NEW ZEALAND FASHION WEEK
FW Z N
INSIDER Whether we were watching an emerging designer’s debut, or a label well-practiced at taking the runway, this year’s New Zealand Fashion Week provided contemporary collections exhibited in creative, artistic ways, and hair looks that championed effortless wearability over anything else. Headway insider, Skye Ross shares her highlights
Art has long been a strong motif for Federation.
Trish Peng’s showstopping gown made from thousands of fresh flowers.
PHOTOGRAPHY Supplied by Skye Ross & Alexander Hoyles
Budding designers Jordan Noah, Tia Feng, Laura Marris Bennett and Shannen Young stood out as ones to watch with their colourful, contemporary collections. These rising stars and another seven of their fellow creative classmates proved that NZ’s fashion grads are just as talented as our established designers.
You’d be forgiven for thinking that Zambesi’s show as the Mercedes Benz presents designer and NZFW’s esteemed 2017 opener, would be one of models wearing head-to-toe black in true Kiwi… well, fashion. Instead, explosions of marigold took the runway by surprise and set the tone for what would be a popular hue at this year’s week-long event.
Redken ran the hair station, with the talented Richard Kavanagh at the helm.
“Each model was given an individual look, from effortless up-dos, to sleek and straight super hero ponytails and everything in between,” he explained. “One United and Rough Paste were our hero products to make every model into the coolest version of themselves.”
Ever an extravaganza, Andrea Moore’s show began with social media influencers and eight Royal New Zealand ballet dancers debuting her new activewear range, FIT. The Autumn/Winter 18 range for her diffusion line, IAM was presented, as well as her main collection ‘The Pursuit’ which was “based around a couple of conflicting themes and historical nuances such as the Orient Express, Agatha Christie - think lush velvets, jewel tones, mystery and the Crane – which is often called the bird of happiness,” Andrea Moore said. ORECO O Hair director, Sara Allsop and her team of Joico stylists saw models wear their hair deeply parted to the side and adorned with beautiful Kela hair charms – one charm of which is covered entirely in Swarovski crystals and worth $40,000 alone. A
There was a hum of anticipation as an impressive 1500+ people awaited Huffer’s 20th anniversary show at Spark Arena. Not only was it a celebration of the iconic streetwear brand’s two-decade milestone, but it was a fashion industry achievement to have a showcase that large for such an accessible collection. Perhaps that is Huffer’s secret to longevity. From a hair perspective, Redken’s Richard Kavanagh led the procession with a surprising 60s inspired, punkish updo that had a lived-in texture and featured exposed bobby pins. Also, dotted unexpectedly through the group were models with vibrant, coloured tresses which were achieved by applying Redken’s edgy, semi-permanent City Beats range.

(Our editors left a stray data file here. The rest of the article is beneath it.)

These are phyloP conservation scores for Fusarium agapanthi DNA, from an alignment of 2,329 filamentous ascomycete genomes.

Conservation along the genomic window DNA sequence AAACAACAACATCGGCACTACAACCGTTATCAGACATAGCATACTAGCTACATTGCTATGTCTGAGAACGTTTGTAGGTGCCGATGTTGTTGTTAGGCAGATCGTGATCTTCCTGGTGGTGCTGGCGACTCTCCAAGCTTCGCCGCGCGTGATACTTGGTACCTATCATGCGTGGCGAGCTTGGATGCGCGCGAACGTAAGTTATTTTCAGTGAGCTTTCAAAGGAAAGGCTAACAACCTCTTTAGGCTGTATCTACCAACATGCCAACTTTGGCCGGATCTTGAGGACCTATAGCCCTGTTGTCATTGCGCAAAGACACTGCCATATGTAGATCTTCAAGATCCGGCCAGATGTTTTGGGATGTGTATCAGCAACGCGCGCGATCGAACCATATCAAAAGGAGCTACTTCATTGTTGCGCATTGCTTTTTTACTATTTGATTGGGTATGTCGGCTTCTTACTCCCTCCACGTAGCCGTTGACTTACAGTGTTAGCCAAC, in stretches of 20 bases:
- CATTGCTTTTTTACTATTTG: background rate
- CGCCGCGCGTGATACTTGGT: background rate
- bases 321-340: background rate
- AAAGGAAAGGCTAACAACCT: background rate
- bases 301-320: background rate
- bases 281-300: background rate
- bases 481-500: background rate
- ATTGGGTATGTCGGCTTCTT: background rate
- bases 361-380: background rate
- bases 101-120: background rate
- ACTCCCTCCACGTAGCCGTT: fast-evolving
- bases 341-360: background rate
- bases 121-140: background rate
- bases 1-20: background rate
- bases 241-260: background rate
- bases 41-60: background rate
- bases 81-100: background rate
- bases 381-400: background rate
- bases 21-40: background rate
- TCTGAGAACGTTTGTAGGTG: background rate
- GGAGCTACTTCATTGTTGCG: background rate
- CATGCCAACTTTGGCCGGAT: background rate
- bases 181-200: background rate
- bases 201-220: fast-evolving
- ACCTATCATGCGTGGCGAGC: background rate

PHOTOGRAPHY Supplied by Skye Ross, Jason Tran, Liv Hemus For Mac, Jono Parker, Runway Luke & Sophie Doak
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Headway | PROMOTION
Headway | PROMOTION Artistic installations were de rigueur this year, but none were so eclectic or thrilling as Stolen Girlfriends Club’s giant black cube that secreted the models before they slashed through the plastic walls with blades to take the ‘Safer Than Heaven’ runway. The clothes paid homage to 90s grunge but were contrastingly inspired by futurism, with the occasional eclectic metallic leather number making a welcome appearance. Never ones to play by the rules, SGC’s 1000 strong crowd was served an androgynously styled collection, yet the hair, created by Richard Kavanagh for Redken, remained sexy, worn-in and very second-day-esque.
Stolen Girlfriends Club Wynn Hamlyn 1 HEADWAY.NET.NZ
Why do summer collections arrive mid-August when it’s a chilly 15 degrees out? And how come we see racks of coats reach stores mid-Feb when we’re still basking in the warmth at the beach? Wynn Hamlyn’s 2018 ‘Seasons’ collection served to challenge the industry’s schedule with a wardrobe of trans-seasonal pieces. For the hair, L’Oreal’s Michael Beel created a “soft, organic, glam wave” look, one that wasn’t too “contrived or ‘done’” but fit with the young fashion designer’s season-less theme.
Published on Sep 18, 2017